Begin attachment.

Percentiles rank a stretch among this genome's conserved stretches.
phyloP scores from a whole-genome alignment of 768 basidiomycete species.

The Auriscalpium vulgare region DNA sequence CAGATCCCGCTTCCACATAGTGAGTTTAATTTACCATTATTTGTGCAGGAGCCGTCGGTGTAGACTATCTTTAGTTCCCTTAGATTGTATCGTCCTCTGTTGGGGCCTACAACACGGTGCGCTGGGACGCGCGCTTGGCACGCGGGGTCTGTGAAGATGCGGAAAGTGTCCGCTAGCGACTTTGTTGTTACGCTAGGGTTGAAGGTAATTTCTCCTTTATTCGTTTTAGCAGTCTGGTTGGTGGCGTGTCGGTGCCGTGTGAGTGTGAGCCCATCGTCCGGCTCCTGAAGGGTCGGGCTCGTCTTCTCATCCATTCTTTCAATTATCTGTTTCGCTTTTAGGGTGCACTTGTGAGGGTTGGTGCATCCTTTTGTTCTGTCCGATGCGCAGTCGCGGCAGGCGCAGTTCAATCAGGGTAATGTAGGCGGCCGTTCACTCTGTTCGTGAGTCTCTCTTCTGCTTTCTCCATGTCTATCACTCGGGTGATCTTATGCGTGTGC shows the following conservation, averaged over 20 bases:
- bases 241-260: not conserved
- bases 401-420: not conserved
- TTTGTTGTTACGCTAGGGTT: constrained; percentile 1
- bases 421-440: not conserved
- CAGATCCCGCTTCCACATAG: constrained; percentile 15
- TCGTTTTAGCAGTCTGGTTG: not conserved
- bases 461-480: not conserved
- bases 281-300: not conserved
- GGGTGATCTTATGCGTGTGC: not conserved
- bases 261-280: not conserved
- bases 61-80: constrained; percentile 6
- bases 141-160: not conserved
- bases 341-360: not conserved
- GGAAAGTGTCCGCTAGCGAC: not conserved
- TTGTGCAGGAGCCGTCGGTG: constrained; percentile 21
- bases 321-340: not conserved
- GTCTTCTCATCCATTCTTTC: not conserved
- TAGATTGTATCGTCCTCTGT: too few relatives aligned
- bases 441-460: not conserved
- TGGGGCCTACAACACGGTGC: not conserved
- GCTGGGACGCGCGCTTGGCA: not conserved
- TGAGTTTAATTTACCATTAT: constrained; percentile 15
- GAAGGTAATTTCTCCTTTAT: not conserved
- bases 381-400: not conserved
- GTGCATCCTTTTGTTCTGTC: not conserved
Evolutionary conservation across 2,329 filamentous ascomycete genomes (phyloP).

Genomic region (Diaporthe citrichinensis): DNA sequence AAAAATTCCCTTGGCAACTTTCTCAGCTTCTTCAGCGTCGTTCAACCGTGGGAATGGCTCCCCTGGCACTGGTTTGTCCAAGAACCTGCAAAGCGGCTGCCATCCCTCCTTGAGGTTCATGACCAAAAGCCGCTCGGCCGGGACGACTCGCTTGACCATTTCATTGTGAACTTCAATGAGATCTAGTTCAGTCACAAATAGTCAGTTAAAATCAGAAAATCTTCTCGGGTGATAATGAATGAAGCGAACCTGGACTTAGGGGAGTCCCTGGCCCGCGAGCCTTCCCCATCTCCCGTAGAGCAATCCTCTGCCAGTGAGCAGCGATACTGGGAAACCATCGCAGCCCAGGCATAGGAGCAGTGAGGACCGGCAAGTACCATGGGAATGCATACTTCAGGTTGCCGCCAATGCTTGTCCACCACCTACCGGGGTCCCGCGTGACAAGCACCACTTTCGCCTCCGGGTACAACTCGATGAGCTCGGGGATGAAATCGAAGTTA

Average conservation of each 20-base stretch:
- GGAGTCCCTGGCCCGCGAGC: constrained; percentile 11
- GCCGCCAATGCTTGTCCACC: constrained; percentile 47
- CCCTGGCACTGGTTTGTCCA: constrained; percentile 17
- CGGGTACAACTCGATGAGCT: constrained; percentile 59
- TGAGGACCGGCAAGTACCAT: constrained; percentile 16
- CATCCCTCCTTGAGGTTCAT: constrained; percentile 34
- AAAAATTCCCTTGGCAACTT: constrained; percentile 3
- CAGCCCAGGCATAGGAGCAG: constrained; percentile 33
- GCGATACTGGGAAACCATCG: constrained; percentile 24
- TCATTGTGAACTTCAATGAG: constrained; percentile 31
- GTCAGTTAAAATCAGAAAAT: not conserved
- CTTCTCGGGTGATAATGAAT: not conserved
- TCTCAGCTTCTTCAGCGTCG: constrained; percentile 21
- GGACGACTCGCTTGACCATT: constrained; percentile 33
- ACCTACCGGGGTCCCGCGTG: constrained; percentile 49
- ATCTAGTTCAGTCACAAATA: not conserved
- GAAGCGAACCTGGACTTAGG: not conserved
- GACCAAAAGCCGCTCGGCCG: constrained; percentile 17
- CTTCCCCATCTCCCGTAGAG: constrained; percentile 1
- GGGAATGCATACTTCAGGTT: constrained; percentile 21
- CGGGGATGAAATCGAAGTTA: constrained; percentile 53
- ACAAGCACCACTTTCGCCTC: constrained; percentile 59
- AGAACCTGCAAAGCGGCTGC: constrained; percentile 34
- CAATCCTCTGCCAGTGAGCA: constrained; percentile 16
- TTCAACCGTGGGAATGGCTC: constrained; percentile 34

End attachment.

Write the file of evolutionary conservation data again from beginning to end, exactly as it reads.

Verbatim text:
Percentiles rank a stretch among this genome's conserved stretches.
phyloP scores from a whole-genome alignment of 768 basidiomycete species.

The Auriscalpium vulgare region DNA sequence CAGATCCCGCTTCCACATAGTGAGTTTAATTTACCATTATTTGTGCAGGAGCCGTCGGTGTAGACTATCTTTAGTTCCCTTAGATTGTATCGTCCTCTGTTGGGGCCTACAACACGGTGCGCTGGGACGCGCGCTTGGCACGCGGGGTCTGTGAAGATGCGGAAAGTGTCCGCTAGCGACTTTGTTGTTACGCTAGGGTTGAAGGTAATTTCTCCTTTATTCGTTTTAGCAGTCTGGTTGGTGGCGTGTCGGTGCCGTGTGAGTGTGAGCCCATCGTCCGGCTCCTGAAGGGTCGGGCTCGTCTTCTCATCCATTCTTTCAATTATCTGTTTCGCTTTTAGGGTGCACTTGTGAGGGTTGGTGCATCCTTTTGTTCTGTCCGATGCGCAGTCGCGGCAGGCGCAGTTCAATCAGGGTAATGTAGGCGGCCGTTCACTCTGTTCGTGAGTCTCTCTTCTGCTTTCTCCATGTCTATCACTCGGGTGATCTTATGCGTGTGC shows the following conservation, averaged over 20 bases:
- bases 241-260: not conserved
- bases 401-420: not conserved
- TTTGTTGTTACGCTAGGGTT: constrained; percentile 1
- bases 421-440: not conserved
- CAGATCCCGCTTCCACATAG: constrained; percentile 15
- TCGTTTTAGCAGTCTGGTTG: not conserved
- bases 461-480: not conserved
- bases 281-300: not conserved
- GGGTGATCTTATGCGTGTGC: not conserved
- bases 261-280: not conserved
- bases 61-80: constrained; percentile 6
- bases 141-160: not conserved
- bases 341-360: not conserved
- GGAAAGTGTCCGCTAGCGAC: not conserved
- TTGTGCAGGAGCCGTCGGTG: constrained; percentile 21
- bases 321-340: not conserved
- GTCTTCTCATCCATTCTTTC: not conserved
- TAGATTGTATCGTCCTCTGT: too few relatives aligned
- bases 441-460: not conserved
- TGGGGCCTACAACACGGTGC: not conserved
- GCTGGGACGCGCGCTTGGCA: not conserved
- TGAGTTTAATTTACCATTAT: constrained; percentile 15
- GAAGGTAATTTCTCCTTTAT: not conserved
- bases 381-400: not conserved
- GTGCATCCTTTTGTTCTGTC: not conserved
Evolutionary conservation across 2,329 filamentous ascomycete genomes (phyloP).

Genomic region (Diaporthe citrichinensis): DNA sequence AAAAATTCCCTTGGCAACTTTCTCAGCTTCTTCAGCGTCGTTCAACCGTGGGAATGGCTCCCCTGGCACTGGTTTGTCCAAGAACCTGCAAAGCGGCTGCCATCCCTCCTTGAGGTTCATGACCAAAAGCCGCTCGGCCGGGACGACTCGCTTGACCATTTCATTGTGAACTTCAATGAGATCTAGTTCAGTCACAAATAGTCAGTTAAAATCAGAAAATCTTCTCGGGTGATAATGAATGAAGCGAACCTGGACTTAGGGGAGTCCCTGGCCCGCGAGCCTTCCCCATCTCCCGTAGAGCAATCCTCTGCCAGTGAGCAGCGATACTGGGAAACCATCGCAGCCCAGGCATAGGAGCAGTGAGGACCGGCAAGTACCATGGGAATGCATACTTCAGGTTGCCGCCAATGCTTGTCCACCACCTACCGGGGTCCCGCGTGACAAGCACCACTTTCGCCTCCGGGTACAACTCGATGAGCTCGGGGATGAAATCGAAGTTA

Average conservation of each 20-base stretch:
- GGAGTCCCTGGCCCGCGAGC: constrained; percentile 11
- GCCGCCAATGCTTGTCCACC: constrained; percentile 47
- CCCTGGCACTGGTTTGTCCA: constrained; percentile 17
- CGGGTACAACTCGATGAGCT: constrained; percentile 59
- TGAGGACCGGCAAGTACCAT: constrained; percentile 16
- CATCCCTCCTTGAGGTTCAT: constrained; percentile 34
- AAAAATTCCCTTGGCAACTT: constrained; percentile 3
- CAGCCCAGGCATAGGAGCAG: constrained; percentile 33
- GCGATACTGGGAAACCATCG: constrained; percentile 24
- TCATTGTGAACTTCAATGAG: constrained; percentile 31
- GTCAGTTAAAATCAGAAAAT: not conserved
- CTTCTCGGGTGATAATGAAT: not conserved
- TCTCAGCTTCTTCAGCGTCG: constrained; percentile 21
- GGACGACTCGCTTGACCATT: constrained; percentile 33
- ACCTACCGGGGTCCCGCGTG: constrained; percentile 49
- ATCTAGTTCAGTCACAAATA: not conserved
- GAAGCGAACCTGGACTTAGG: not conserved
- GACCAAAAGCCGCTCGGCCG: constrained; percentile 17
- CTTCCCCATCTCCCGTAGAG: constrained; percentile 1
- GGGAATGCATACTTCAGGTT: constrained; percentile 21
- CGGGGATGAAATCGAAGTTA: constrained; percentile 53
- ACAAGCACCACTTTCGCCTC: constrained; percentile 59
- AGAACCTGCAAAGCGGCTGC: constrained; percentile 34
- CAATCCTCTGCCAGTGAGCA: constrained; percentile 16
- TTCAACCGTGGGAATGGCTC: constrained; percentile 34